At this time of year, of course, many people are once again working on their Income Tax returns. One of the topics then is tax returns, Bitcoin and crypto. Do you actually have to file a tax return on your crypto assets? If so, how do you file taxes on Bitcoin and crypto? We answer these and other questions in this article. We start, of course, with the most important question.
Do you have to pay taxes on crypto?
The answer to this question is “yes” in most cases, yet there are some exceptions. We will first discuss the exceptions and then go into the various situations and how you should handle them in your income tax return.
Is Bitcoin and crypto tax free?
In some cases, a holding in Bitcoin and crypto is indeed tax-free. This may be the case when you engage in mining Bitcoin or other crypto currencies, but only when the costs exceed the revenues.
Another case is trading in crypto. This is considered the same in trading as foreign currency. So as long as it is purely speculation on price gains you do not have to declare any income. However, you cannot deduct costs either.
For the rest of the article we will focus on taxes on owning Bitcoin and crypto. If you think you fall under one of the exceptions you can read more about crypto and tax here.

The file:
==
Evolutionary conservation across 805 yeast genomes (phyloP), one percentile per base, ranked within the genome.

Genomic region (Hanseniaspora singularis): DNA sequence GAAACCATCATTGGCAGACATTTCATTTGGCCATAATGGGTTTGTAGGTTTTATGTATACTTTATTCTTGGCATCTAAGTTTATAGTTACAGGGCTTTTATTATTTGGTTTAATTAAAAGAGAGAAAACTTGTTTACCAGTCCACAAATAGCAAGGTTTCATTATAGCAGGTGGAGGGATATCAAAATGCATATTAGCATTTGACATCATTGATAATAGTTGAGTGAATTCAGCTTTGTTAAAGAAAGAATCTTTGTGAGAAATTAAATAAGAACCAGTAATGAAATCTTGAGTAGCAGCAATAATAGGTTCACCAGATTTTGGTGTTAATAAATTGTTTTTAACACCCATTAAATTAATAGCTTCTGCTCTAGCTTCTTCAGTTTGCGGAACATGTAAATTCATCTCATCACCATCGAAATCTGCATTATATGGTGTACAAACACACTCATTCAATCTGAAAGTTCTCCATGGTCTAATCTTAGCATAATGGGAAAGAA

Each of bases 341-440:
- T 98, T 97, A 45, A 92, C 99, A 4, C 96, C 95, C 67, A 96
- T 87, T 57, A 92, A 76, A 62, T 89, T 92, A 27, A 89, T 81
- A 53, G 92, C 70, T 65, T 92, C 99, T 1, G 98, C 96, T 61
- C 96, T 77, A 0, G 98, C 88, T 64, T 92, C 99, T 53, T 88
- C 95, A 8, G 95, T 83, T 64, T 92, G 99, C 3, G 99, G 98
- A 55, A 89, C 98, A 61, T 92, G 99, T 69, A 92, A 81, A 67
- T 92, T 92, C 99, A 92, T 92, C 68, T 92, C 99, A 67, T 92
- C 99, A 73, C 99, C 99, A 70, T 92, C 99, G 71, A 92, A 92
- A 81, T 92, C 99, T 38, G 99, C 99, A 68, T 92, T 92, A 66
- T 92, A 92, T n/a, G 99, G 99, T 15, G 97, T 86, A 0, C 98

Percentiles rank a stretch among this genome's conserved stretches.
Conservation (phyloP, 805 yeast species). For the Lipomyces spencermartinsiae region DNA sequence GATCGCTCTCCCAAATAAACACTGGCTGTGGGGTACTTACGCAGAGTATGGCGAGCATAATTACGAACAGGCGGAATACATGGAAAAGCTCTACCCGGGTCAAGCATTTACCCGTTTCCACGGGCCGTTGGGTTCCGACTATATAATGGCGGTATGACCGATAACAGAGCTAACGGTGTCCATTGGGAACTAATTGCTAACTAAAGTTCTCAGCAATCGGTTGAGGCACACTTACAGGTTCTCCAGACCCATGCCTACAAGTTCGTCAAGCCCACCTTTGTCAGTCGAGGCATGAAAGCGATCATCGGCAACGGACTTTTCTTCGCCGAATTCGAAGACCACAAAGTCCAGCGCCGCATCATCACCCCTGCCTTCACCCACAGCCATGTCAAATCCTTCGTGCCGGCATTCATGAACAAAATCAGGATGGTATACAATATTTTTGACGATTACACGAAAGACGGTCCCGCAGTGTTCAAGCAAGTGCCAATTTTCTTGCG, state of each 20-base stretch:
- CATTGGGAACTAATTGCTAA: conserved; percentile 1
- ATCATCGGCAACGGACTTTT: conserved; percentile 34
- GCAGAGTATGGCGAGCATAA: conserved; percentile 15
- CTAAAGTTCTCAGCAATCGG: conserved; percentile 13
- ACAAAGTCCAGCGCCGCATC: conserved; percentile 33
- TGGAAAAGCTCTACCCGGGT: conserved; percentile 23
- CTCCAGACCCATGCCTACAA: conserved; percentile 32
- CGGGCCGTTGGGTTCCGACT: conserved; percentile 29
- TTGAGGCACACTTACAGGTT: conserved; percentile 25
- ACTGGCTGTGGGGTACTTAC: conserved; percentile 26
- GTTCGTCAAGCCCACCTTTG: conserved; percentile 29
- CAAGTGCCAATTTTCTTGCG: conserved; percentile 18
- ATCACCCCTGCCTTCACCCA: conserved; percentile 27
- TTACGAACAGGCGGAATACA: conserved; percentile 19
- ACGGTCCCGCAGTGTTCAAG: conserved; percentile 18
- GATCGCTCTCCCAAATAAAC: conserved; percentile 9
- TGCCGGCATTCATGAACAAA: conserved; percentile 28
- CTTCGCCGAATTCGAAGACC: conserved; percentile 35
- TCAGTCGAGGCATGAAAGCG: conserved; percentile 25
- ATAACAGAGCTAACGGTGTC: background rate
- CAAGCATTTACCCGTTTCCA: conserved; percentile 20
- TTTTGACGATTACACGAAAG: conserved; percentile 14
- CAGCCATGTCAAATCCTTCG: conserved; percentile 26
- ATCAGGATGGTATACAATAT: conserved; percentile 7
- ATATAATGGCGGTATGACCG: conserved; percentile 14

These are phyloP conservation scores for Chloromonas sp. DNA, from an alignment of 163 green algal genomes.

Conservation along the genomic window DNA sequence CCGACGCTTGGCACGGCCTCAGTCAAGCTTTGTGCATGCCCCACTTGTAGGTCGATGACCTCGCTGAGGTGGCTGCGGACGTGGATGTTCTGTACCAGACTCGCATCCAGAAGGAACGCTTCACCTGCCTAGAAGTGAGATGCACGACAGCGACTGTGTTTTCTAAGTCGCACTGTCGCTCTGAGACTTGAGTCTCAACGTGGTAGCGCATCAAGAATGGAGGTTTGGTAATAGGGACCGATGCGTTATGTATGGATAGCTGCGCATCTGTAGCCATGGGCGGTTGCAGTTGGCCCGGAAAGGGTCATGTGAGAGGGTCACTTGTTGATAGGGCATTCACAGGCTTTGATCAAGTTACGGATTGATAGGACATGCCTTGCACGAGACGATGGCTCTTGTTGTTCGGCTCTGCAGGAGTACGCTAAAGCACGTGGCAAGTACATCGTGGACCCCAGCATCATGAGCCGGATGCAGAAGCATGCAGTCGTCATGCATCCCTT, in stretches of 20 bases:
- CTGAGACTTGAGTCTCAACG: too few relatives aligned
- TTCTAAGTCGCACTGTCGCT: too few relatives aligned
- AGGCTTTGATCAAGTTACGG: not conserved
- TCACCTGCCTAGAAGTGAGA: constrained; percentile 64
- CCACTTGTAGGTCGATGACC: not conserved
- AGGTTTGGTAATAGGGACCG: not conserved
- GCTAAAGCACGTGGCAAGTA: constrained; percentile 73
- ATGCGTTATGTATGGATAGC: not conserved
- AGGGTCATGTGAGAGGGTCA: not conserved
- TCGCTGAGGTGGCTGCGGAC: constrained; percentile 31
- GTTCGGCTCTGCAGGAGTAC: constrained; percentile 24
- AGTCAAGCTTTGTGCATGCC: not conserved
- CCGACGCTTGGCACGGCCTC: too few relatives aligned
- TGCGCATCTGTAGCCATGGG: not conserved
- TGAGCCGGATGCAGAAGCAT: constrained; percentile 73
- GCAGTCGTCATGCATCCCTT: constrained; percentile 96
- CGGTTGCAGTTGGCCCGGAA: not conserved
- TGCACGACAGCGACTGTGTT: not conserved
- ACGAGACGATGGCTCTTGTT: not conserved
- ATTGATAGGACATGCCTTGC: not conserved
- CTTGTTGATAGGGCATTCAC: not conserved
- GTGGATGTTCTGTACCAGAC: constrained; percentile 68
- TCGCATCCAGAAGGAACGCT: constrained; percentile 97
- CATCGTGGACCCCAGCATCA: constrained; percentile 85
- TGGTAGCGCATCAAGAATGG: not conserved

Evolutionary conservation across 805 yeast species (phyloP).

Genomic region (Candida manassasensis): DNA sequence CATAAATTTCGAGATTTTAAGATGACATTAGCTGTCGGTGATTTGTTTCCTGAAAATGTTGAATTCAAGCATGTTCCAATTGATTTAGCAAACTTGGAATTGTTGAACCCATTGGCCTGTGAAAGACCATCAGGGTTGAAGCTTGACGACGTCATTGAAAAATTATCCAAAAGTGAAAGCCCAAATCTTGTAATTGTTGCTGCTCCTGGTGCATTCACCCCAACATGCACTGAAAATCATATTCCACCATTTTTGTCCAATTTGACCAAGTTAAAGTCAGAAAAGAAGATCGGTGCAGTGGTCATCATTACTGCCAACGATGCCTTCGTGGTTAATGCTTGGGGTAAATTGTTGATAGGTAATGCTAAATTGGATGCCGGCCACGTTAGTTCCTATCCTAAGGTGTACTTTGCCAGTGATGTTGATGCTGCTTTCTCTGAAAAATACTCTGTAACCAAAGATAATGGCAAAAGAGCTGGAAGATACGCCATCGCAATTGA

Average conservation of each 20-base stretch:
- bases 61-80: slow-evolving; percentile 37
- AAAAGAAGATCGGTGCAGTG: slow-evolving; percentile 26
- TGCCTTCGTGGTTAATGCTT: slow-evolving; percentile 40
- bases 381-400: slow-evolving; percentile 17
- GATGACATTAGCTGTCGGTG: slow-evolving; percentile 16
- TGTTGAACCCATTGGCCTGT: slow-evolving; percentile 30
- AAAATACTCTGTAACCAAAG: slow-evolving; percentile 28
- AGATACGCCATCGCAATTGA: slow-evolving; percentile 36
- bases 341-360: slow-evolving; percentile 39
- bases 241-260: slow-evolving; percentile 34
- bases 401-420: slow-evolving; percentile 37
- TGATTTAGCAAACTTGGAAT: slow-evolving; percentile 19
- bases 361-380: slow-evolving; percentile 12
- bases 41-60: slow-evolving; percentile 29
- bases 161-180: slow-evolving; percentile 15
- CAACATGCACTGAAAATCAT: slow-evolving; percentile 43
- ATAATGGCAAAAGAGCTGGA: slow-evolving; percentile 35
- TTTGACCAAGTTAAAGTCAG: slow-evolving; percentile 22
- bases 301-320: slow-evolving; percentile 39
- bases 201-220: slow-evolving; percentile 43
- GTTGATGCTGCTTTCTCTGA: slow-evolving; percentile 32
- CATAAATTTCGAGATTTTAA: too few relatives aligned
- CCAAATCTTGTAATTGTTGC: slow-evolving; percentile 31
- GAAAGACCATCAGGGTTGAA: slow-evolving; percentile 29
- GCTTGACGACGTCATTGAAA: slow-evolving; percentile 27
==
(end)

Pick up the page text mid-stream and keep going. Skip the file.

How do you pay tax on Bitcoin and crypto?
The tax authorities use as the basis for calculating your taxable income from Bitcoin and crypto your balance on January 1 of the year on which you file your tax return. So if you are filing an income tax return 2021, you must file a tax return on the value of your crypto holdings on January 1, 2021.
How do you calculate the value of Bitcoin and crypto on January 1?
Each platform uses its own exchange rate for Bitcoin and crypto currencies. So it’s best to look up the prices and your balances as of January 1, 2021 on the platform(s) where you had your Bitcoin and other crypto as of January 1, 2021. This will allow you to calculate the value of your crypto holdings as of January 1.
What should you do with crypto you bought or sold in 2021?
For the tax authorities, it doesn’t matter what you bought or sold in crypto assets during the year. They look purely at the value on January 1. So if you had 100 on January 1 and sold everything on January 2 you declare 100. If you had 0 on January 1, but bought 100 on January 2, you indicate 0.
How do you account for Bitcoin and/or crypto value increases/decreases in 2021?
Again, the tax authorities look purely at the value on January 1, 2021. So if your crypto has become worth more or less during the year, it does not matter for the tax return.
Where do you declare ownership of Bitcoin and crypto coins?
The tax authorities view Bitcoin and crypto ownership as income from assets and are taxed in Box 3 of income tax. This consists of 3 brackets. The amounts per bracket apply to all income from assets. This means that if you have other income from assets besides owning Bitcoin and/or other crypto, you should take the total income.
In addition, specific provisions apply if you have a (supplementary) partner. All information on calculating tax on income from assets can be found here. Of course we are not tax experts and we do not want to give tax advice. Always do your own research and/or consult a tax advisor.